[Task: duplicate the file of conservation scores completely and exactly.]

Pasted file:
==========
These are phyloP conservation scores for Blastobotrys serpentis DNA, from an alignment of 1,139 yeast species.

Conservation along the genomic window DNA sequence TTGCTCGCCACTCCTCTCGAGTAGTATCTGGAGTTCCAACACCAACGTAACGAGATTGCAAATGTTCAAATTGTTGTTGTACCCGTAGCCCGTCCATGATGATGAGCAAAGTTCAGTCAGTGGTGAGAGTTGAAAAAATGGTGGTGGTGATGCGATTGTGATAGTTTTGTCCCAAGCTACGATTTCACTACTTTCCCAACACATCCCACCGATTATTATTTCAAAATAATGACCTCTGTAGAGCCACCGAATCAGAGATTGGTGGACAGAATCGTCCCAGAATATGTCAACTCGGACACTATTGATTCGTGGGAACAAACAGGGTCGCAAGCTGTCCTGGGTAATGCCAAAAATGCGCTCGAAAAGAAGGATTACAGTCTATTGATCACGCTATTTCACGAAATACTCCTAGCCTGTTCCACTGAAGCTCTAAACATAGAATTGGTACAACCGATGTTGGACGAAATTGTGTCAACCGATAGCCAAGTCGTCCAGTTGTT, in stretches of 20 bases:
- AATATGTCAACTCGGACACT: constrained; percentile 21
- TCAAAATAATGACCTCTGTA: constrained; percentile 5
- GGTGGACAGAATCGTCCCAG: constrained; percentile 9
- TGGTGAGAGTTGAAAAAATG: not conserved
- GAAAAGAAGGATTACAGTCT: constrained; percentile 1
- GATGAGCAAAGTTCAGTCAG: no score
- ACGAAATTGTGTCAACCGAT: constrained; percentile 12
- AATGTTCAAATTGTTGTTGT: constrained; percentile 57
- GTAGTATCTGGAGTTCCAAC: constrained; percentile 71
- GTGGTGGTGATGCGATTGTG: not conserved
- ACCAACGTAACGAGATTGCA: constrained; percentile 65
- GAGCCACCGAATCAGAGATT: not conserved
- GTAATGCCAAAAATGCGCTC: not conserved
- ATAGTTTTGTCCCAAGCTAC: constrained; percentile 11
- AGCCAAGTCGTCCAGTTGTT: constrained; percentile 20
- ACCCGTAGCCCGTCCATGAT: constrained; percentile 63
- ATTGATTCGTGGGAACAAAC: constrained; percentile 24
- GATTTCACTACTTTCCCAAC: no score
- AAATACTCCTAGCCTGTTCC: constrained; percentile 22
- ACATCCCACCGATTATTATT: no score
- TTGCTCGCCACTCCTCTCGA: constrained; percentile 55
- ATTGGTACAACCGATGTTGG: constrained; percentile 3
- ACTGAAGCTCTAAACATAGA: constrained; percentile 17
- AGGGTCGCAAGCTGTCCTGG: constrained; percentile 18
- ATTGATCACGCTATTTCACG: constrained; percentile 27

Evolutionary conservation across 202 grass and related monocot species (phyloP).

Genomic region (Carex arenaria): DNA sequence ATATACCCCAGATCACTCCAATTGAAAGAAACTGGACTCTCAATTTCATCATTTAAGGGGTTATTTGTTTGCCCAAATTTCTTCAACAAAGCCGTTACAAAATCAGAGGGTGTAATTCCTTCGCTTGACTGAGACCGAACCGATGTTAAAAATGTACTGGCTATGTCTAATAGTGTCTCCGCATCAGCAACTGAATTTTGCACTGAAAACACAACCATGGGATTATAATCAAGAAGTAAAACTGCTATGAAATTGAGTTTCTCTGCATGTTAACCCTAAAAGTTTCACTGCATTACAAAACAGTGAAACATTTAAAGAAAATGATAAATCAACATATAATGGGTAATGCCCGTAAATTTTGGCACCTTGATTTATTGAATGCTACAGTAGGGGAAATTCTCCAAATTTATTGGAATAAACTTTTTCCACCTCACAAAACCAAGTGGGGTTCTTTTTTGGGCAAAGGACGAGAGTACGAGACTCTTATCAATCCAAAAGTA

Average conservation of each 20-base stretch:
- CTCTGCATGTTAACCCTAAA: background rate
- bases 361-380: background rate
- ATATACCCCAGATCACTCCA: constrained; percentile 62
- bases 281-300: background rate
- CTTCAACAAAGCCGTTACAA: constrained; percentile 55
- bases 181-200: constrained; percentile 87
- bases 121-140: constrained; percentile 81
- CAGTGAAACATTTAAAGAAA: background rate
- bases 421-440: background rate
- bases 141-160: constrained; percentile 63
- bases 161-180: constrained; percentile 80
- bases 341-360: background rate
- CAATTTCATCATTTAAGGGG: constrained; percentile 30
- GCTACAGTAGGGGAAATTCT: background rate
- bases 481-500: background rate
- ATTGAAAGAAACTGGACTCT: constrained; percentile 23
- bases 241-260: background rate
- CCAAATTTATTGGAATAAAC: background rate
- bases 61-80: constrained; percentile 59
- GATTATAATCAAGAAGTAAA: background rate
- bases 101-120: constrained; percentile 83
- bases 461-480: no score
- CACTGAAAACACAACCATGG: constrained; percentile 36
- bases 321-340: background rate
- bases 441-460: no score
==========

These are phyloP conservation scores for Blastobotrys serpentis DNA, from an alignment of 1,139 yeast species.

Conservation along the genomic window DNA sequence TTGCTCGCCACTCCTCTCGAGTAGTATCTGGAGTTCCAACACCAACGTAACGAGATTGCAAATGTTCAAATTGTTGTTGTACCCGTAGCCCGTCCATGATGATGAGCAAAGTTCAGTCAGTGGTGAGAGTTGAAAAAATGGTGGTGGTGATGCGATTGTGATAGTTTTGTCCCAAGCTACGATTTCACTACTTTCCCAACACATCCCACCGATTATTATTTCAAAATAATGACCTCTGTAGAGCCACCGAATCAGAGATTGGTGGACAGAATCGTCCCAGAATATGTCAACTCGGACACTATTGATTCGTGGGAACAAACAGGGTCGCAAGCTGTCCTGGGTAATGCCAAAAATGCGCTCGAAAAGAAGGATTACAGTCTATTGATCACGCTATTTCACGAAATACTCCTAGCCTGTTCCACTGAAGCTCTAAACATAGAATTGGTACAACCGATGTTGGACGAAATTGTGTCAACCGATAGCCAAGTCGTCCAGTTGTT, in stretches of 20 bases:
- AATATGTCAACTCGGACACT: constrained; percentile 21
- TCAAAATAATGACCTCTGTA: constrained; percentile 5
- GGTGGACAGAATCGTCCCAG: constrained; percentile 9
- TGGTGAGAGTTGAAAAAATG: not conserved
- GAAAAGAAGGATTACAGTCT: constrained; percentile 1
- GATGAGCAAAGTTCAGTCAG: no score
- ACGAAATTGTGTCAACCGAT: constrained; percentile 12
- AATGTTCAAATTGTTGTTGT: constrained; percentile 57
- GTAGTATCTGGAGTTCCAAC: constrained; percentile 71
- GTGGTGGTGATGCGATTGTG: not conserved
- ACCAACGTAACGAGATTGCA: constrained; percentile 65
- GAGCCACCGAATCAGAGATT: not conserved
- GTAATGCCAAAAATGCGCTC: not conserved
- ATAGTTTTGTCCCAAGCTAC: constrained; percentile 11
- AGCCAAGTCGTCCAGTTGTT: constrained; percentile 20
- ACCCGTAGCCCGTCCATGAT: constrained; percentile 63
- ATTGATTCGTGGGAACAAAC: constrained; percentile 24
- GATTTCACTACTTTCCCAAC: no score
- AAATACTCCTAGCCTGTTCC: constrained; percentile 22
- ACATCCCACCGATTATTATT: no score
- TTGCTCGCCACTCCTCTCGA: constrained; percentile 55
- ATTGGTACAACCGATGTTGG: constrained; percentile 3
- ACTGAAGCTCTAAACATAGA: constrained; percentile 17
- AGGGTCGCAAGCTGTCCTGG: constrained; percentile 18
- ATTGATCACGCTATTTCACG: constrained; percentile 27

Evolutionary conservation across 202 grass and related monocot species (phyloP).

Genomic region (Carex arenaria): DNA sequence ATATACCCCAGATCACTCCAATTGAAAGAAACTGGACTCTCAATTTCATCATTTAAGGGGTTATTTGTTTGCCCAAATTTCTTCAACAAAGCCGTTACAAAATCAGAGGGTGTAATTCCTTCGCTTGACTGAGACCGAACCGATGTTAAAAATGTACTGGCTATGTCTAATAGTGTCTCCGCATCAGCAACTGAATTTTGCACTGAAAACACAACCATGGGATTATAATCAAGAAGTAAAACTGCTATGAAATTGAGTTTCTCTGCATGTTAACCCTAAAAGTTTCACTGCATTACAAAACAGTGAAACATTTAAAGAAAATGATAAATCAACATATAATGGGTAATGCCCGTAAATTTTGGCACCTTGATTTATTGAATGCTACAGTAGGGGAAATTCTCCAAATTTATTGGAATAAACTTTTTCCACCTCACAAAACCAAGTGGGGTTCTTTTTTGGGCAAAGGACGAGAGTACGAGACTCTTATCAATCCAAAAGTA

Average conservation of each 20-base stretch:
- CTCTGCATGTTAACCCTAAA: background rate
- bases 361-380: background rate
- ATATACCCCAGATCACTCCA: constrained; percentile 62
- bases 281-300: background rate
- CTTCAACAAAGCCGTTACAA: constrained; percentile 55
- bases 181-200: constrained; percentile 87
- bases 121-140: constrained; percentile 81
- CAGTGAAACATTTAAAGAAA: background rate
- bases 421-440: background rate
- bases 141-160: constrained; percentile 63
- bases 161-180: constrained; percentile 80
- bases 341-360: background rate
- CAATTTCATCATTTAAGGGG: constrained; percentile 30
- GCTACAGTAGGGGAAATTCT: background rate
- bases 481-500: background rate
- ATTGAAAGAAACTGGACTCT: constrained; percentile 23
- bases 241-260: background rate
- CCAAATTTATTGGAATAAAC: background rate
- bases 61-80: constrained; percentile 59
- GATTATAATCAAGAAGTAAA: background rate
- bases 101-120: constrained; percentile 83
- bases 461-480: no score
- CACTGAAAACACAACCATGG: constrained; percentile 36
- bases 321-340: background rate
- bases 441-460: no score